And this perhaps will turn out to be the real usefulness of Davison’s huge, lovingly constructed edifice. By giving us everything, the off-form lows as well as the reputation-making highs, it enables us from time to time to get fed up with Orwell; and fedupness can, in his case, shade into a certain fondness, a fondness which Orwell at his public best so rarely seemed to need, and certainly did not solicit. Aired repeatedly, high-minded convictions can take on the aspect of human-size neuroses: the anti-Soviet watchfulness, for instance, or – now and then – the fidgety mistrust of anything resembling censorship or propaganda. After a few volumes of sustained exposure, we learn to see these demons looming everywhere, as Orwell did, and in the end we start to think of them as much more his than ours. Would we have thought this at the time? How can we tell? We can easily imagine, though, that for troubled leftists in the late Thirties to mid-Forties, Orwell’s scolding certitudes – his ‘honesty’, his ‘decency’ – may well have grated on the nerves; and not just because he was so good at sniffing out hypocrisies. A natural sceptic, Orwell rarely seemed to be in doubt, and he had no patience with the routine ifs and buts of political discourse. Quite a few people who knew him commented on his schoolmasterly demeanour, a demeanour that comes through more strongly in his humbler writings than it does in the big essays. He often argued from instinct and then, forced to defend himself, would mumble that ‘inquiry shows that most people ...’ or ‘the general consensus of opinion seems to be ...’ In other words, he Knew that he was right.
And had he been able to, he would happily have proved it. If Orwell were alive today, he would surely be one of those disputants who likes to have ‘the figures here in front of me’, or close to hand. From Wigan onwards, he was forever making lists. He kept a Fishing Log when he went fishing, an Eggs Laid Log when he kept chickens (both logs are, of course, reprinted here), and he could not read a newspaper without measuring the distribution of column inches: ads v. news. He divided the books in his library into Books Borrowed/Books Bought/Books Reviewed. His Notes to his Literary Executor are remarkably meticulous, detailing the publishing histories of his writings, including individual essays. Over the years, he put together a large collection of political pamphlets and was always on the look-out for new items. He was also pretty keen on gardening and carpentry. Orwell the nerd? There was, it must be said, a make-it-tidy side to him, and – as with the pedagogic manner – this print-everything edition tends to give it a prominence which it perhaps does not deserve.
All the same, some of Orwell’s lists are rather moving, especially when we remember how ill he was much of the time, and how absurdly busy – as a writer. Maybe these tabulations were for him a means of keeping the lid on an unstable temper. Or were they his way of readying himself for some imminent, Orwellian tribunal (you asked to see my papers, here they are)? Whatever the impulse, they can from time to time induce a sense of pathos. Was Orwell never, so to speak, off-duty? Was there no social problem that he could think of as, well, not his problem? These were questions which he sometimes asked himself; hence his recurrent dream of rural self-sufficiency, the ‘Golden Country’ of 1984, the Henley of Coming Up for Air, the Hebridean adventure which, according to some people, killed him. There is a passage in his War Diary for 1942 in which his rusticrecluse yearnings and his social-scientific cast of mind are touchingly conjoined:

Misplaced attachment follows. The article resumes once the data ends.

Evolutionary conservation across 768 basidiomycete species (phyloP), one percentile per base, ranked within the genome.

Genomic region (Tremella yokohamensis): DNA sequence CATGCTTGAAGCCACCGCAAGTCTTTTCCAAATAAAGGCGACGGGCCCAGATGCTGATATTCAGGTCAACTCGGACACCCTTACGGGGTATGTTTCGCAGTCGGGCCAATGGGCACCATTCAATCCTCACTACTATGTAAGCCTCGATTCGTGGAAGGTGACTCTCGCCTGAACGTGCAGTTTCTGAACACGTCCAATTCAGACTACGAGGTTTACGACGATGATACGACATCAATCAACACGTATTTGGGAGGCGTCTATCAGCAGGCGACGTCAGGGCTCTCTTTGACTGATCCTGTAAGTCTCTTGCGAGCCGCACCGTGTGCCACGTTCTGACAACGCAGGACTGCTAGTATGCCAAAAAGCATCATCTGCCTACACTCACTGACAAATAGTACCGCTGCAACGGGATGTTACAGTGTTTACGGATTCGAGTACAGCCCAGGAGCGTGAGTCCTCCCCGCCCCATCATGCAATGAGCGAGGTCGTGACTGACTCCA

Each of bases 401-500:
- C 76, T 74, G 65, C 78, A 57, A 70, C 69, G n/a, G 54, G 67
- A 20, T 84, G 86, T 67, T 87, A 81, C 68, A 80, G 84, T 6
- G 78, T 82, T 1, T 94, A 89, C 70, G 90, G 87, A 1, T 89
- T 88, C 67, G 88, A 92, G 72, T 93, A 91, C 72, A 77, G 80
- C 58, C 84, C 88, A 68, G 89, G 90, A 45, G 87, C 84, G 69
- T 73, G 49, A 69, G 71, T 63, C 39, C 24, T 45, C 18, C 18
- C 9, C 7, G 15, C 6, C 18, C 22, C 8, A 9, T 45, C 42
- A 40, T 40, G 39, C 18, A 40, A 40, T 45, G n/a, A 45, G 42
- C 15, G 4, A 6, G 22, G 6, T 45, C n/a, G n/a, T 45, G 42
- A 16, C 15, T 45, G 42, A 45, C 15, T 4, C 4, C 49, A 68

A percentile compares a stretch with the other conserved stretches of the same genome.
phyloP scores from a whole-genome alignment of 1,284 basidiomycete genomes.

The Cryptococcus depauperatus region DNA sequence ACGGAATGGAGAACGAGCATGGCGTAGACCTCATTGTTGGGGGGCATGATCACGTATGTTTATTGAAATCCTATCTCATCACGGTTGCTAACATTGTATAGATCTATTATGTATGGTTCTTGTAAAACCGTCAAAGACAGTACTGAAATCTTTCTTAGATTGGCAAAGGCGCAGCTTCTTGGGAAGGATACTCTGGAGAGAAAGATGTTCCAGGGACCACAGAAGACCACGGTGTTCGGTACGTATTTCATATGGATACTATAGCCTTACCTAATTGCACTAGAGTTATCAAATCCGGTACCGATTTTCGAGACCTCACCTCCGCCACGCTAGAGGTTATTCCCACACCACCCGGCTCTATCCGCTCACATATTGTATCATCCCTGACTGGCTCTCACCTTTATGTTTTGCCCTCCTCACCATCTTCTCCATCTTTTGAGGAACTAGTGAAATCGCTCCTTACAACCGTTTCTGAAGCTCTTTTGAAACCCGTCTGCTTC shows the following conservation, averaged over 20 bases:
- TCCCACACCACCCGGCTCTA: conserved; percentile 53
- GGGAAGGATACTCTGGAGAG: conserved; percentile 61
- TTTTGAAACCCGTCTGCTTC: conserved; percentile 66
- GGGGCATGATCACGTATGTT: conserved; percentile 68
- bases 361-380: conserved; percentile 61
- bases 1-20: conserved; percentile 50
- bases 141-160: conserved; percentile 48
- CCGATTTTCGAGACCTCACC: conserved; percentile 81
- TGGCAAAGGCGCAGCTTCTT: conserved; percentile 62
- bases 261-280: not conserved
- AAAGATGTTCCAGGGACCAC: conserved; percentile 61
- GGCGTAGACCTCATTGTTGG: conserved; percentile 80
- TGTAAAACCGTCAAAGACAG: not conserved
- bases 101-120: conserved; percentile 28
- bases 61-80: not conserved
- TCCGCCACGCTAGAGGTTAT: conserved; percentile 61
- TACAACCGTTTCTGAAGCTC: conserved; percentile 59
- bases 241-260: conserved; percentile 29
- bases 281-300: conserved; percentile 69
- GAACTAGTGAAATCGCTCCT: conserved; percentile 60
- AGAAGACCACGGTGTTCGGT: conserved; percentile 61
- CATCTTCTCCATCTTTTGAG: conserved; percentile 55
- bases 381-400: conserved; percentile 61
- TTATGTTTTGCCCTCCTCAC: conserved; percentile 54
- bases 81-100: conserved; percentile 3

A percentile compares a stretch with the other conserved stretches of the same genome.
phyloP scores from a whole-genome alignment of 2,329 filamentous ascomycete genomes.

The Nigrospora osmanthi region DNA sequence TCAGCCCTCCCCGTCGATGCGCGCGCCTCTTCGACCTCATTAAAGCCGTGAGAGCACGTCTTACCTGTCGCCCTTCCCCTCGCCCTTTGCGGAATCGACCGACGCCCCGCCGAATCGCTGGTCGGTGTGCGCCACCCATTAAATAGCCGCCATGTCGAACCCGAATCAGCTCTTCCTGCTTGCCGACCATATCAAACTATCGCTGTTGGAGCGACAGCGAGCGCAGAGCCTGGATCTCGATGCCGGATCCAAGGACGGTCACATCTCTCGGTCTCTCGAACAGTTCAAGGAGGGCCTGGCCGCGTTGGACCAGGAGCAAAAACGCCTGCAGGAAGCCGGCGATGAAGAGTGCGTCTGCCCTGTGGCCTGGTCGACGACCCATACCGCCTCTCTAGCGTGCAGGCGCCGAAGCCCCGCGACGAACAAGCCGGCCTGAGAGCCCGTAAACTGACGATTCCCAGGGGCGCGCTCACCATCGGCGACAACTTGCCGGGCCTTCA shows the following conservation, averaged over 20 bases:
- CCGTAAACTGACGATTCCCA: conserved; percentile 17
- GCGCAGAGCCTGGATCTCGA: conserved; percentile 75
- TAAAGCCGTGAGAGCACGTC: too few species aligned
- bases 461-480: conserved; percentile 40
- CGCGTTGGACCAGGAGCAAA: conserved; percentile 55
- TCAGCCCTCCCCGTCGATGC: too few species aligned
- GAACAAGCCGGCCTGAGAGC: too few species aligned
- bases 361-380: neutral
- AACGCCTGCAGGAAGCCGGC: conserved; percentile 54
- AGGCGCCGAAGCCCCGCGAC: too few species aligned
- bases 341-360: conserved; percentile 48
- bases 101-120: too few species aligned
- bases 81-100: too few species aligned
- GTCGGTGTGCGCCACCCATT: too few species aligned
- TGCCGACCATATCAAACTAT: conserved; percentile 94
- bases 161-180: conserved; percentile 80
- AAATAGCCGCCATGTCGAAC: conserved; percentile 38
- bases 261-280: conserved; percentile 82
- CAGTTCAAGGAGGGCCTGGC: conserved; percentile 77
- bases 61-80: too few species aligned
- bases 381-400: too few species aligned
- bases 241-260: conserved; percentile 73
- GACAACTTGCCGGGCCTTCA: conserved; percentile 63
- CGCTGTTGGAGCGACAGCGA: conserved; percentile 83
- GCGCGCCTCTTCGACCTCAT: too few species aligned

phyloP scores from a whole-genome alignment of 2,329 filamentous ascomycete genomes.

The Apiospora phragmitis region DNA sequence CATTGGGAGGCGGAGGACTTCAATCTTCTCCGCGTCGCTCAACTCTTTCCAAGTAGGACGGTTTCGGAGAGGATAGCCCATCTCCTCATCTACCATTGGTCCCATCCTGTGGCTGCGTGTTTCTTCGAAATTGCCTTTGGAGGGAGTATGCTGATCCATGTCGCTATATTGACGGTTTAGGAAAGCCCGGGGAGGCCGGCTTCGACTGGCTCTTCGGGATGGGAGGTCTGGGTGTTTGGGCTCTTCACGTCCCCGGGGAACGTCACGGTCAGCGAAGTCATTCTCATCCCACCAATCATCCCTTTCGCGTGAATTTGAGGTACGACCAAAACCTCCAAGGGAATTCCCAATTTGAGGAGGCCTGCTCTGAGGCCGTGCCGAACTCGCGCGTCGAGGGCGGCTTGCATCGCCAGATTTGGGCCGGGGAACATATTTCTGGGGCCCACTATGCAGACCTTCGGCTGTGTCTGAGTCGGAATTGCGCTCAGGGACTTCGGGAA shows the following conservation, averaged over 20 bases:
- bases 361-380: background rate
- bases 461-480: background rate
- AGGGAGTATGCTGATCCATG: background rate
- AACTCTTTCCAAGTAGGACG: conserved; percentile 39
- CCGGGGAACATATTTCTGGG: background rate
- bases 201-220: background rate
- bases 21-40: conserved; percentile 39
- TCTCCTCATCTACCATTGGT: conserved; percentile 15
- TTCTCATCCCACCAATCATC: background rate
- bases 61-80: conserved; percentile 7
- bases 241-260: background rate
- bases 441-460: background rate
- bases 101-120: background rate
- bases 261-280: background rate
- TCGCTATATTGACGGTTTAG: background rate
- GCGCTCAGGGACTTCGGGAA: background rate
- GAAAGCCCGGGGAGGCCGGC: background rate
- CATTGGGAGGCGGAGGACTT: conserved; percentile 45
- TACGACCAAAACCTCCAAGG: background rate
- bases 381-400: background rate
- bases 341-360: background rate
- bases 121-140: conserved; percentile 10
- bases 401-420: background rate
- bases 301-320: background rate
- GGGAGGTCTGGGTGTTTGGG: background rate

Thinking always of my island in the Hebrides, which I suppose I shall never possess nor even see. Compton Mackenzie says that even now most of the islands are uninhabited (there are 500 of them, only 10 per cent inhabited at normal times) and most have water and a little cultivable land, and goats will live on them. According to R.H. [Rayner Heppenstall], a woman who rented an island in the Hebrides in order to avoid air raids was the first air-raid casualty of the war, the RAF dropping a bomb there by mistake. Good if true.
There are few personal revelations in these 20 volumes. We are given some sad and dignified letters written to Orwell by his first wife, Eileen O’Shaughnessy, but Orwell’s letters to Eileen, we are informed, have not been traced. This is a pity because he has sometimes been accused of responding somewhat coldly to her early and quite unexpected death. It is true that the letters we do have which report on his bereavement are not particularly feelingful, but then they were semi-business letters, or letters to people who were not close to him.
But was anybody close to him? The question has been asked before and this edition leaves us none the wiser. There are no great biographical surprises. All the well-known ‘turning points’ remain in place: Eton, Burma, Wigan, Spain and so on. Thanks to the Eileen letters, we know more than we did about his first marriage – well, more about Eileen – but the relationship is still something of a puzzle. Michael Shelden, in his 1991 biography, had various theories and was confident that both Eileen and Orwell had extra-marital affairs – she more than he, perhaps. And Orwell, in a letter published here in full, explicitly confirms this general picture, though he names no names and does not seem to think the matter is of much importance.
I have very little physical jealousy. I don’t much care who sleeps with whom, it seems to me what matters is being faithful in an emotional and intellectual sense. I was sometimes unfaithful to Eileen, and I also treated her very badly, and I think she treated me badly too at times, but it was a real marriage in the sense that we had been through awful struggles together, and she understood all about my work etc.
In his will, he wanted to forbid a biography and he would have hated the idea of our attempting to sniff out his ‘inner life’. Perhaps he didn’t have an inner life; perhaps he just never found the time. Or, much more likely, perhaps there was for him no sensible distinction to be drawn between lives inner and lives outer. One thing seems certain, though: there can be few literary personalities whose private indistinctness would remain so obdurate after the kind of going-over Orwell gets subjected to in this edition. Apart from a couple of rash love letters – to women he wrongly thought he might be able to seduce: one early on, just after Spain; the other very late, when he was sick and lonely in the Hebrides – he is hardly ever, in these volumes, found susceptible to introspection or self-doubt. But this was his fate, seemingly: to be efficiently on guard. And our fate too, he’d surely say, should we presume to claim his legacy.